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Dr. Sherwin Buluran
Christian P. Ureta BSN 2-3
so when perfusion is not occurring properly this is called a hypoperfusional (hypo = below) state. It travels in the blood stream as well. life-threatening medical condition characterized by a decrease in tissue perfusion to a point at which it is inadequate to meet cellular metabolic needs. all with similar outcomes. This allows the cells to generate energy and do their specific jobs.The process of blood entering the tissues is called perfusion. where oxygen molecules cross into the smallest blood vessels.Circulatory shock. As the blood carries oxygen and nutrients around the body. and can stop the tissues from functioning properly. where it is then taken back to the lungs and breathed back into the air. The hemoglobin then picks up carbon dioxide. the capillaries. the waste product of metabolism. whereby the whole cycle starts again. The red blood cells are pushed through the body by the actions of the pumping heart and deliver the oxygen to cells in all the tissues of the body. How the body works Cells need two things to function: oxygen and glucose. and are picked up by red blood cells and attached to hemoglobin molecules. is a serious. and using an insulin molecule that "opens the door. shock may lead to hypoxemia (a lack of oxygen in arterial blood) or cardiac arrest (the heart stopping). Shock can have a variety of effects. but all relate to a problem with the body's circulatory system. Oxygen in the air enters the body through the lungs. Medical shock is a lifethreatening medical emergency and one of the most common causes of death for critically-ill people." it enters the cell to provide energy for cellular metabolism. A circulatory shock should not be confused with the emotional state of shock. . commonly known simply as shock. Glucose is generated in the body from the foods we eat. reduced flow hinders the delivery of these components to the tissues. For example. as the two are not related.
The person doesn't receive enough oxygen in vital organs. It can also be caused by excessive sweating or an inadequate intake of oral fluids. If this situation is not corrected right away. Dehydration may follow severe diarrhea or vomiting. What are the signs and symptoms of the condition? Hypovolemic shock can cause the following: . the person will die. which contains fluid. that is injured\ \the depth of destruction\ \the location of the burn\ . and other particles. When there is a severe decrease in blood or total body fluid. internal bleeding due to an injury. cells.Types of shock • • • • • Hypovolemic Shock Cardiogenic Shock Hemorrhagic Shock Neurogenic Shock Hypoglycemic Shock Hypovolemic Shock Hypovolemic shock is a condition in which the body doesn't have enough blood volume to circulate throughout the body. hypovolemic shock occurs. also called BSA. What are the causes and risks of the condition? Hypovolemic shock is usually caused by massive blood loss or severe dehydration. What is going on in the body? Blood. or severe the amount of body surface area. a hemorrhage. Oxygen is required to keep body tissues alive. Blood loss may be the result of gastrointestinal bleeding. carries oxygen through the body.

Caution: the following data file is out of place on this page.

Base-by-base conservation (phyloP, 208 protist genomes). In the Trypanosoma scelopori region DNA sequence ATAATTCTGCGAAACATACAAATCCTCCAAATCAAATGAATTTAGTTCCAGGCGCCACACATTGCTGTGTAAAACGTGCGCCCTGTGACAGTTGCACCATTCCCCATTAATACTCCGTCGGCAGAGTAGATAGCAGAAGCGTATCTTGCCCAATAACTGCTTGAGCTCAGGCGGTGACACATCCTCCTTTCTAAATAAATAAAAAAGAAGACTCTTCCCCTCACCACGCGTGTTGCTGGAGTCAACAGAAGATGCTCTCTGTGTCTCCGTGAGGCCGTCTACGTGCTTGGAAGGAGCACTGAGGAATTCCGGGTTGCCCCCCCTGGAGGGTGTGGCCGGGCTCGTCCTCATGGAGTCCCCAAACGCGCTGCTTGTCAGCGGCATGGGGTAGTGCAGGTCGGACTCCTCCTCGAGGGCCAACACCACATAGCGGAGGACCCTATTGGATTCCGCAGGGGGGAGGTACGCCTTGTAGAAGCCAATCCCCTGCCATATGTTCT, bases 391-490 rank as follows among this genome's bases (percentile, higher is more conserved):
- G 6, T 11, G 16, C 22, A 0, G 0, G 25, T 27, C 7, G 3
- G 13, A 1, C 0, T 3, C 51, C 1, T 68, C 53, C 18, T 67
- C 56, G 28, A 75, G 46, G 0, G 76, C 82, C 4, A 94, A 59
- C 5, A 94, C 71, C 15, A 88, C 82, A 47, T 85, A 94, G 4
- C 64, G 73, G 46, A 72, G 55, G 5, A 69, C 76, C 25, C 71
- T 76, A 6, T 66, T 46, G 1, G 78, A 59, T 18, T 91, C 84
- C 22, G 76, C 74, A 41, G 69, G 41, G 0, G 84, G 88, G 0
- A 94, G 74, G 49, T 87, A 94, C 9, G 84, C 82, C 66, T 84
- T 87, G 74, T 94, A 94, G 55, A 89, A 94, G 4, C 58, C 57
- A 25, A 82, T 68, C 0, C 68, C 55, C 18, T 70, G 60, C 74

pale skin confusion fainting low blood pressure rapid heartbeat reduced urine output Stages of Hypovolemic Shock Most sources state that there are 4 stages of hypovolemic shockhowever a number of other systems exist with as many as 5 stages. 15-30. 40 Stage 1 Up to 15% blood volume loss (750mls) Compensated by constriction of vascular bed Blood pressure maintained Normal respiratory rate . 30-40. The 4 stages are sometimes known as the "Tennis" staging of hypovolemic shock. as the 4 stages of % volume of blood loss mimic the scores in a game of tennis: 15.• • • • • • cold.
Agitation) Sweating with cool. Pallor of the skin Slight anxiety Stage 2 15–30% blood volume loss (750–1500 ml) Cardiac output cannot be maintained by arterial constriction Tachycardia >100bpm Increased respiratory rate Blood pressure maintained Increased diastolic pressure Narrow pulse pressure Sweating from sympathetic stimulation Mildly anxious/Restless Stage 3 30–40% blood volume loss (1500–2000 ml) Systolic BP falls to 100mmHg or less Classic signs of hypovolemic shock Marked tachycardia >120 bpm Marked tachypnea >30 bpm Decreased systolic pressure Alteration in mental status (Anxiety. pale skin Stage 4 Loss greater than 40% (>2000mls) Extreme tachycardia with weak pulse Pronounced tachypnea Significantly decreased systolic blood pressure of 70 mmHg or less Decreased level of consciousness .